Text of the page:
Legislature(2019 - 2020)BUTROVICH 205
02/26/2020 01:30 PM HEALTH & SOCIAL SERVICES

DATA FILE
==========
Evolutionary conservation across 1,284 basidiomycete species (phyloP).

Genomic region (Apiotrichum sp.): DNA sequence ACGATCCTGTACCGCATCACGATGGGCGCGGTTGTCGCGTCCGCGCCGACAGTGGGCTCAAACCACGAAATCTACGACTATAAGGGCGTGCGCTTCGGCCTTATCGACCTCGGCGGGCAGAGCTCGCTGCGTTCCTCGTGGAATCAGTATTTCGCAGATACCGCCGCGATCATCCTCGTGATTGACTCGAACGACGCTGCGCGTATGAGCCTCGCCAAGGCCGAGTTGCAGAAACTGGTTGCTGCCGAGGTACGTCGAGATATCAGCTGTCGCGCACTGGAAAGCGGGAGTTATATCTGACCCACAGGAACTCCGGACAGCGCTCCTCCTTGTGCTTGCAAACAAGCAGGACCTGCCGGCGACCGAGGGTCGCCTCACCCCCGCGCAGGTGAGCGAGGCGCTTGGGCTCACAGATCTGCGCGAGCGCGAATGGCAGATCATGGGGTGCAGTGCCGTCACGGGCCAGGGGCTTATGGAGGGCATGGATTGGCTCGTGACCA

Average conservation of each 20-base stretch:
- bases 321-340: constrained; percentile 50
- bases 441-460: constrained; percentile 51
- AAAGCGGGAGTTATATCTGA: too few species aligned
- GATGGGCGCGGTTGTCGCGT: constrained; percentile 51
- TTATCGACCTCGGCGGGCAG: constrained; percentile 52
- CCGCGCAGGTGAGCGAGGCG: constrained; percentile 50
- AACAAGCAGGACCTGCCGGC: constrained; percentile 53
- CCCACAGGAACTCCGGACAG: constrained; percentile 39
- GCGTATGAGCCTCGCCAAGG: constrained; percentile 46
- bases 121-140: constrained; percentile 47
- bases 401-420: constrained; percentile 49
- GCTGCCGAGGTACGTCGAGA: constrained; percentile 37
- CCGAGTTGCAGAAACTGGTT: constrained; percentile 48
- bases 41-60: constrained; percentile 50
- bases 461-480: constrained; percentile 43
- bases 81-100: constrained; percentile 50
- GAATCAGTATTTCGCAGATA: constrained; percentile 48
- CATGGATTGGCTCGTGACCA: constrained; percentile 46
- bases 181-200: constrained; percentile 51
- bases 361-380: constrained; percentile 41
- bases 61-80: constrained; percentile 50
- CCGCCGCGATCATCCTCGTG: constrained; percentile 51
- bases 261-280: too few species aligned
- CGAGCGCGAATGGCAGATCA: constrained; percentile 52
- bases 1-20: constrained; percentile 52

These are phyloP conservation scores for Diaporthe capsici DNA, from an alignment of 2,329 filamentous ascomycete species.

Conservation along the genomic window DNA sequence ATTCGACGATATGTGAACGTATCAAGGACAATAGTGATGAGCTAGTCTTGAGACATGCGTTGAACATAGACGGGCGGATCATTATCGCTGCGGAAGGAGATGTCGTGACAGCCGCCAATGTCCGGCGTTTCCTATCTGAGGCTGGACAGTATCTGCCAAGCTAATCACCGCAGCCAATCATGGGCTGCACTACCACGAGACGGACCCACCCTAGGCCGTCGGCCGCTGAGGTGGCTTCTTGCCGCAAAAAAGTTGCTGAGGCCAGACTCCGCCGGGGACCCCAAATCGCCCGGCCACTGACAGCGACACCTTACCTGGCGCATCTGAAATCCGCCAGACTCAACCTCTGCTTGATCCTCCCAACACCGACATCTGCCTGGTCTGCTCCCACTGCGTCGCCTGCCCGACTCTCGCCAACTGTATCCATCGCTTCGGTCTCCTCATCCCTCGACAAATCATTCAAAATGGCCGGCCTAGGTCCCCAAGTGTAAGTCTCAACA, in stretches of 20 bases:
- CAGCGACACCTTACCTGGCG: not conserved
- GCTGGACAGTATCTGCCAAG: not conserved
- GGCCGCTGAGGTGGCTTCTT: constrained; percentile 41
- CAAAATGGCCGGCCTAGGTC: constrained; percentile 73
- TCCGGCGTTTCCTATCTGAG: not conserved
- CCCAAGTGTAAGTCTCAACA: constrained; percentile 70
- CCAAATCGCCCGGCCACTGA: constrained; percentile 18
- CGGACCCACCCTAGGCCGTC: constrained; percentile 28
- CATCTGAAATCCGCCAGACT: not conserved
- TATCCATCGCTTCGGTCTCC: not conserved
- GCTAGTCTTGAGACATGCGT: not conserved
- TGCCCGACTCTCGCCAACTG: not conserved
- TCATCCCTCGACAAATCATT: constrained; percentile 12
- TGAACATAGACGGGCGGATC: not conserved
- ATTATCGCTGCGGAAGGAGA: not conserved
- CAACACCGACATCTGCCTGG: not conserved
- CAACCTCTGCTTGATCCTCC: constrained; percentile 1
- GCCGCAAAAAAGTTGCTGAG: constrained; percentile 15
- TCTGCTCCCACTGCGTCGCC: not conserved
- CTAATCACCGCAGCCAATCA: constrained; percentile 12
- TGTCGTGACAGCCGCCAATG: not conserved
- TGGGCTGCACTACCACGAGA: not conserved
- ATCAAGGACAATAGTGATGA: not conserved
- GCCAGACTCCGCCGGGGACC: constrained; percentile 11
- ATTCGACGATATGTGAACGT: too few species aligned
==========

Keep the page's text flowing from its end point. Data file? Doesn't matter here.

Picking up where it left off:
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SB 134-MEDICAID COVERAGE OF LIC. COUNSELORS 1:33:16 PM CHAIR WILSON announced the consideration of SB 134. He noted that he was a sponsor and that on February 21 the committee had heard an overview of the bill and took public testimony. He called on invited testimony. 1:35:16 PM DAVE WALLACE, Chief Executive Officer, Mat-Su Regional Medical Center, Palmer, Alaska, said that Mat-Su Regional is a 125-bed acute care hospital in the fastest growing service area in Alaska. He mentioned its size because a year ago it was a 74-bed hospital. It did a 35-bed med-surge expansion and then last month, added a 16-bed behavioral health unit. The Medicaid coverage for licensed professional counselors is important because it is part of the continuum of care for behavioral health. The lack of behavioral health services in Mat-Su and throughout the state is an issue of concern. Mat-Su Regional would like to have care provided at the most appropriate level. If more counselors are able to be paid to see Medicaid patients with behavioral health needs, it will keep the patients from going to a higher, more expensive level of care, which for Mat- Su Regional means overutilization of its emergency department. This will be better for everyone. The patients will receive treatment in an environment that is exclusively meant for their needs. It will relieve stress on the already overtaxed emergency department, and it will save the state money. MR. WALLACE said that Mat-Su Regional is working with the Mat-Su Health Foundation to reduce the overuse of the emergency department through approaches like the High Utilizer Mat-Su project, HUMS. HUMS targets patients that have used the emergency department at least five or more times in a year. Sixty-eight percent of these patients are Medicaid recipients. The majority, if not all, are suffering from a primary or secondary diagnosis related to behavioral health. His counterparts with the foundation have testified that they are saving money through this program. MR. WALLACE said the number of patients served is relatively small, but a small number of patients overutilizing the emergency department is too much. Mat-Su regional estimates that over a million dollars has been saved by reducing the number of ER visits related to this population. If there were more counselors to see behavioral health patients in the community, there would be savings to the state in Medicaid services. Mat-Su Reginal has had a counselor on staff for five years who works in a primary care clinic and has been waiting to see Medicaid patients. Sixty percent of the population that comes to the emergency department has a behavioral health diagnosis and would benefit from counseling. Without this important payment mechanism, she cannot see Medicaid patients. SB 134 adds an important piece to the continuum of care. 1:39:12 PM ELIZABETH RIPLEY, Chief Executive Officer, Mat-Su Health Foundation, Wasilla, Alaska, said SB 134 is crucial because it will help address an important health issue facing Mat-Su residents every day, mental health and substance use disorders. Licensed professional counselors are key behavioral health providers for these issues. Mat-Su residents said these are prominent issues in the last three community needs assessments conducted by the foundation. In the first one conducted in 2013, residents and professionals said that the top five health challenges are alcohol and substance abuse, children experiencing trauma and violence, depression and suicide, domestic violence and sexual assault, and lack of access to behavioral health care. These issues can all be helped by residents seeking counseling. SB 134 would expand the workforce that could provide that counseling to residents who have Medicaid. Mat-Su school nurses say they see waiting lists of four to eight months for children and families with Medicaid to see counselors. Mat-Su has skilled and trained licensed professional counselors in communities across Mat-Su that could see these children and others, but they aren't because they cannot be paid for their services. MS. RIPLEY said the prevalence of mental health and substance use disorders and crises is increasing in Mat-Su and statewide. The average annual growth rate for visits to the Mat-Su Regional emergency department by patients with behavioral health diagnoses grew 20 percent from 2015 to 2017 due to the opioid epidemic and lack of treatment access. As Dave Wallace just shared, the hospital now has an inpatient unit up and running. Previously, the hospital provided no behavioral health care treatment. Passage of SB 134 could bring the appropriate level of care to people who need help when a problem first starts instead of after it develops into a crisis. Mat-Su Regional is inundated by residents in crisis with behavioral health problems. In 2016, 3,443 residents were seen in the emergency department with a primary behavioral health diagnosis. Those 3,443 people had 8,400 visits, and 46 percent were on Medicaid. The top diagnoses were suicidal ideation and self-harm, alcohol- related disorders, delirium, dementia, and cognitive disorders. MS. RIPLEY said the costs for those visits was $43.8 million dollars in facility charges alone. This does not include the costs associated with law enforcement or emergency transportation. The average charge per visit was $5,216 and the average cost per patient was $12,725. Clearly, the emergency department is the least cost effective place to treat behavioral health problems. If intervention can be provided early with a system that provides more immediate access to a behavioral health provider for all residents, the state would save a ton in pain and suffering as well as money. An individual session for Medicaid is $75 while an average charge for a behavioral health visit to the emergency department is $4,370. Granted, an individual needs more than one visit to prevent a crisis, but even 10 visits would save $3,600. 1:44:22 PM MS. RIPLEY said that access, however, remains a problem. Very few primary care practices employ behavioral health providers. She knows of two primary care practices in Mat-Su, outside of federally qualified health centers, that employ a behavioral health clinician and there are many primary care practices. One reason there is so little integration of behavioral health into these practices is that those providers cannot bill Medicaid. Another reason was a shortage of psychiatrists to supervise behavioral health providers, but with the passage of SB 169 in 2018 that allows behavioral health care providers to be supervised by any physician, that barrier has been overcome. She thanked Senator Giessel for sponsoring SB 169. MS. RIPLEY said the next step is have more behavioral health providers who can bill Medicaid, thus making the inclusion of behavioral health services sustainable in physician offices. This bill, combined with SB 105, which allowed Medicaid billing for marriage and family counselors that passed last session, will do just that. A number of pieces are falling into place to provide more upstream intervention for behavioral health care. MS. RIPLEY noted that Mr. Wallace had referenced HUMS. The foundation started HUMS as a way to provide care coordination and access to community supports for high utilizers, defined as residents who had five or more visits in the emergency system in a year and who were, for whatever reason, unable to independently access consistent and appropriate care and support in the community. Mr. Wallace mentioned the dramatic cost savings of more than one million dollars a year. The foundation is entering the third year of the project. It also has alleviated significant trauma for not just the patients, but for the health care providers and family who often suffer trauma along with the patients. "The current director of the HUMS program, Dr. Quimby, told me that when he took over for Dr. Zink, who is now the chief medical officer for the state of Alaska, he took it over as a favor to her and he really didn't believe this was going to work. And he said, 'I'm a believer now. I'll talk about it to anybody.' In fact, he said, 'I like coming to work more now because the patients I'm serving actually get help,'" she said. MS. RIPLEY said that if people had access to care and support before their needs become a crisis and they came to the emergency department, there would be far less need for a program like HUMS. The project has had more than $2.168 million in cost savings. The project does have a third party evaluator who is tracking progress and the need for course correction. In 2018, $347,288 in emergency room charges was saved with the top three utilizers alone. That same year seven patients did not use the emergency department at all after enrollment in HUMS. The age of the superutilizers ranges from 16 to 82. Seventy-two percent had Medicaid coverage. Besides the data and cost savings, she wanted to share the human piece of the impact of HUMS. Dr. Quimby told this story at the annual meeting of the health foundation of a young adult who had had 17 visits to the emergency department in the previous year before enrolling in HUMS. He was not managing his diabetes and had a long history of substance use disorder. Most of his emergency visits led to inpatient admission in the intensive care unit. The client had a long history of IV drug use, was noncompliant with primary care appointments, and his outlook was poor. The hospital staff believed this young man was going to die. HUMS was told the client had little to no interest in improving his situation. The HUMS team built a rapport with the client and he did want to change. This client is now sober and his diabetes managed. He is working full time and has a great relationship with his primary care provider. He has years to live to make a positive difference. 1:50:47 PM JARED KOSIN, President and Chief Executive Officer, Alaska State Hospital and Nursing Home Association, Anchorage, Alaska, said this bill is good policy. People talk constantly about how to lower the cost of care. This is how to do it, invest in the continuum of care at the community level, where it is a lot cheaper, and reserve those higher level, more expensive settings for people who actually need it. He was talking to a CEO of a facility yesterday, and the CEO said this bill is a test and if this bill fails, he would know whether anyone cares about the behavioral health crisis. This is a very practical step forward. 1:51:46 PM CHAIR WILSON solicited a motion. 1:52:01 PM SENATOR VON IMHOF moved SB 134, version 31-LS1261\A, from committee with individual recommendations and attached fiscal notes. 1:52:17 PM There being no objection, the motion passed.